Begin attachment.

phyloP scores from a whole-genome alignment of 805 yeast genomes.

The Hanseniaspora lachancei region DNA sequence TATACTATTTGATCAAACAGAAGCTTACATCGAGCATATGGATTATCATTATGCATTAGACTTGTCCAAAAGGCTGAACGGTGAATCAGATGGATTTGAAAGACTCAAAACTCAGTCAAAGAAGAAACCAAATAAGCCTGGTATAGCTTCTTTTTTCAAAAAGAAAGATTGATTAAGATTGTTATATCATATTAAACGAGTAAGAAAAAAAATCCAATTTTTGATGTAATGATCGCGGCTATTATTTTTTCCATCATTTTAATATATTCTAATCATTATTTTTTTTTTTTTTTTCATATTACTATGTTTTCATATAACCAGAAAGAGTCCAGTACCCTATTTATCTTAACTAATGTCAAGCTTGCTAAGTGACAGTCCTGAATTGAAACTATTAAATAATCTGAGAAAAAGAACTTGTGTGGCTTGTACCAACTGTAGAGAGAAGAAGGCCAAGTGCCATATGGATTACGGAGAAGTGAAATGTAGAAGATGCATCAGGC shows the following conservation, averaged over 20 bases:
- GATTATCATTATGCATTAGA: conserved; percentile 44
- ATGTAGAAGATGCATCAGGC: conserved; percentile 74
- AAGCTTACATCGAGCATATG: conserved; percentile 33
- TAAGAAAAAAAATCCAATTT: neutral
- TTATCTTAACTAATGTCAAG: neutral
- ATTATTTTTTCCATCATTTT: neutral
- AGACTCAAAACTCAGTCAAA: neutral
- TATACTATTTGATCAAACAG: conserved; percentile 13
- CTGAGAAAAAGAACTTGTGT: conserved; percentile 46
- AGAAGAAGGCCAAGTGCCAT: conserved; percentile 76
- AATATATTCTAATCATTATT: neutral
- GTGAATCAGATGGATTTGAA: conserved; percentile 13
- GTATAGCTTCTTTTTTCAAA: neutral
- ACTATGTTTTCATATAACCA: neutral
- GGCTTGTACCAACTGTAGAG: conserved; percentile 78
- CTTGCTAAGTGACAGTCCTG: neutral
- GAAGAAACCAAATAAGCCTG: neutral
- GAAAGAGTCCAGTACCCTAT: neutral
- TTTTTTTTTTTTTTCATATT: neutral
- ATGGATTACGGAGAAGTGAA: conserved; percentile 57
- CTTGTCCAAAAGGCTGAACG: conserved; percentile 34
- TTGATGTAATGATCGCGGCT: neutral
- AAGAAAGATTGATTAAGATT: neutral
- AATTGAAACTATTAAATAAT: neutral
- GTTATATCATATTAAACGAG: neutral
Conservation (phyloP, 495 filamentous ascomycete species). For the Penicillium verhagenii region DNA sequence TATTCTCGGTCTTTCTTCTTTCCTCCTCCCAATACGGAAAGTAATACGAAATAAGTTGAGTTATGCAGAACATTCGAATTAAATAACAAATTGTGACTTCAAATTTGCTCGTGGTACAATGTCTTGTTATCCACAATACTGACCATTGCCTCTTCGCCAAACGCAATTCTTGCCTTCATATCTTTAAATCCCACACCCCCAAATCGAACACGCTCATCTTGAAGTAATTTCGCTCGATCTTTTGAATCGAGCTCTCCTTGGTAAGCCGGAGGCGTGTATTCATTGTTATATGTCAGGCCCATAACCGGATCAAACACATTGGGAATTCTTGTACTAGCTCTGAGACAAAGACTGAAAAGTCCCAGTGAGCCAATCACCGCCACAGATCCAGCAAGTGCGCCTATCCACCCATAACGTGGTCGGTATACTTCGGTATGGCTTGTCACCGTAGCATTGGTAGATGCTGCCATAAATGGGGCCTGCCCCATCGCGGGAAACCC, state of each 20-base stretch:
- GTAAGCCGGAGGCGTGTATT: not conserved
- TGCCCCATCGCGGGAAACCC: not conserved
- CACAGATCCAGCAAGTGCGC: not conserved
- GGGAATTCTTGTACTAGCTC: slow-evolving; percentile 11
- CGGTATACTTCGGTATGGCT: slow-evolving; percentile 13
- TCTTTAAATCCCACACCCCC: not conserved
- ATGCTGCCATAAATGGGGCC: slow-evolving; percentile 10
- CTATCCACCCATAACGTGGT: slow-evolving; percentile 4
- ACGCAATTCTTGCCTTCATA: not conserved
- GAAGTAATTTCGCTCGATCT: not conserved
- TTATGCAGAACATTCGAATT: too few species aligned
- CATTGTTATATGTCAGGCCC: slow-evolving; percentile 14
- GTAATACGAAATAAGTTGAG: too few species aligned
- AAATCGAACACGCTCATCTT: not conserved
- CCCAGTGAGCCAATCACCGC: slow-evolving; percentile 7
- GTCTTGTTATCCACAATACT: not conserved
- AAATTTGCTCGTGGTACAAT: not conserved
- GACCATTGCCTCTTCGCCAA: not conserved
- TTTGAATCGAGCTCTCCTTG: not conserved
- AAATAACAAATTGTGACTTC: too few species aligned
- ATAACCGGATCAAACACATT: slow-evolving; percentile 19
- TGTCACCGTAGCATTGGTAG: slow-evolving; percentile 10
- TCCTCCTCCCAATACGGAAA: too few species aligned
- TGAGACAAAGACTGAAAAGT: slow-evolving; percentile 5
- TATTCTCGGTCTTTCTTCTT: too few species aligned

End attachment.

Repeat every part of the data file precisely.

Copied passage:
phyloP scores from a whole-genome alignment of 805 yeast genomes.

The Hanseniaspora lachancei region DNA sequence TATACTATTTGATCAAACAGAAGCTTACATCGAGCATATGGATTATCATTATGCATTAGACTTGTCCAAAAGGCTGAACGGTGAATCAGATGGATTTGAAAGACTCAAAACTCAGTCAAAGAAGAAACCAAATAAGCCTGGTATAGCTTCTTTTTTCAAAAAGAAAGATTGATTAAGATTGTTATATCATATTAAACGAGTAAGAAAAAAAATCCAATTTTTGATGTAATGATCGCGGCTATTATTTTTTCCATCATTTTAATATATTCTAATCATTATTTTTTTTTTTTTTTTCATATTACTATGTTTTCATATAACCAGAAAGAGTCCAGTACCCTATTTATCTTAACTAATGTCAAGCTTGCTAAGTGACAGTCCTGAATTGAAACTATTAAATAATCTGAGAAAAAGAACTTGTGTGGCTTGTACCAACTGTAGAGAGAAGAAGGCCAAGTGCCATATGGATTACGGAGAAGTGAAATGTAGAAGATGCATCAGGC shows the following conservation, averaged over 20 bases:
- GATTATCATTATGCATTAGA: conserved; percentile 44
- ATGTAGAAGATGCATCAGGC: conserved; percentile 74
- AAGCTTACATCGAGCATATG: conserved; percentile 33
- TAAGAAAAAAAATCCAATTT: neutral
- TTATCTTAACTAATGTCAAG: neutral
- ATTATTTTTTCCATCATTTT: neutral
- AGACTCAAAACTCAGTCAAA: neutral
- TATACTATTTGATCAAACAG: conserved; percentile 13
- CTGAGAAAAAGAACTTGTGT: conserved; percentile 46
- AGAAGAAGGCCAAGTGCCAT: conserved; percentile 76
- AATATATTCTAATCATTATT: neutral
- GTGAATCAGATGGATTTGAA: conserved; percentile 13
- GTATAGCTTCTTTTTTCAAA: neutral
- ACTATGTTTTCATATAACCA: neutral
- GGCTTGTACCAACTGTAGAG: conserved; percentile 78
- CTTGCTAAGTGACAGTCCTG: neutral
- GAAGAAACCAAATAAGCCTG: neutral
- GAAAGAGTCCAGTACCCTAT: neutral
- TTTTTTTTTTTTTTCATATT: neutral
- ATGGATTACGGAGAAGTGAA: conserved; percentile 57
- CTTGTCCAAAAGGCTGAACG: conserved; percentile 34
- TTGATGTAATGATCGCGGCT: neutral
- AAGAAAGATTGATTAAGATT: neutral
- AATTGAAACTATTAAATAAT: neutral
- GTTATATCATATTAAACGAG: neutral
Conservation (phyloP, 495 filamentous ascomycete species). For the Penicillium verhagenii region DNA sequence TATTCTCGGTCTTTCTTCTTTCCTCCTCCCAATACGGAAAGTAATACGAAATAAGTTGAGTTATGCAGAACATTCGAATTAAATAACAAATTGTGACTTCAAATTTGCTCGTGGTACAATGTCTTGTTATCCACAATACTGACCATTGCCTCTTCGCCAAACGCAATTCTTGCCTTCATATCTTTAAATCCCACACCCCCAAATCGAACACGCTCATCTTGAAGTAATTTCGCTCGATCTTTTGAATCGAGCTCTCCTTGGTAAGCCGGAGGCGTGTATTCATTGTTATATGTCAGGCCCATAACCGGATCAAACACATTGGGAATTCTTGTACTAGCTCTGAGACAAAGACTGAAAAGTCCCAGTGAGCCAATCACCGCCACAGATCCAGCAAGTGCGCCTATCCACCCATAACGTGGTCGGTATACTTCGGTATGGCTTGTCACCGTAGCATTGGTAGATGCTGCCATAAATGGGGCCTGCCCCATCGCGGGAAACCC, state of each 20-base stretch:
- GTAAGCCGGAGGCGTGTATT: not conserved
- TGCCCCATCGCGGGAAACCC: not conserved
- CACAGATCCAGCAAGTGCGC: not conserved
- GGGAATTCTTGTACTAGCTC: slow-evolving; percentile 11
- CGGTATACTTCGGTATGGCT: slow-evolving; percentile 13
- TCTTTAAATCCCACACCCCC: not conserved
- ATGCTGCCATAAATGGGGCC: slow-evolving; percentile 10
- CTATCCACCCATAACGTGGT: slow-evolving; percentile 4
- ACGCAATTCTTGCCTTCATA: not conserved
- GAAGTAATTTCGCTCGATCT: not conserved
- TTATGCAGAACATTCGAATT: too few species aligned
- CATTGTTATATGTCAGGCCC: slow-evolving; percentile 14
- GTAATACGAAATAAGTTGAG: too few species aligned
- AAATCGAACACGCTCATCTT: not conserved
- CCCAGTGAGCCAATCACCGC: slow-evolving; percentile 7
- GTCTTGTTATCCACAATACT: not conserved
- AAATTTGCTCGTGGTACAAT: not conserved
- GACCATTGCCTCTTCGCCAA: not conserved
- TTTGAATCGAGCTCTCCTTG: not conserved
- AAATAACAAATTGTGACTTC: too few species aligned
- ATAACCGGATCAAACACATT: slow-evolving; percentile 19
- TGTCACCGTAGCATTGGTAG: slow-evolving; percentile 10
- TCCTCCTCCCAATACGGAAA: too few species aligned
- TGAGACAAAGACTGAAAAGT: slow-evolving; percentile 5
- TATTCTCGGTCTTTCTTCTT: too few species aligned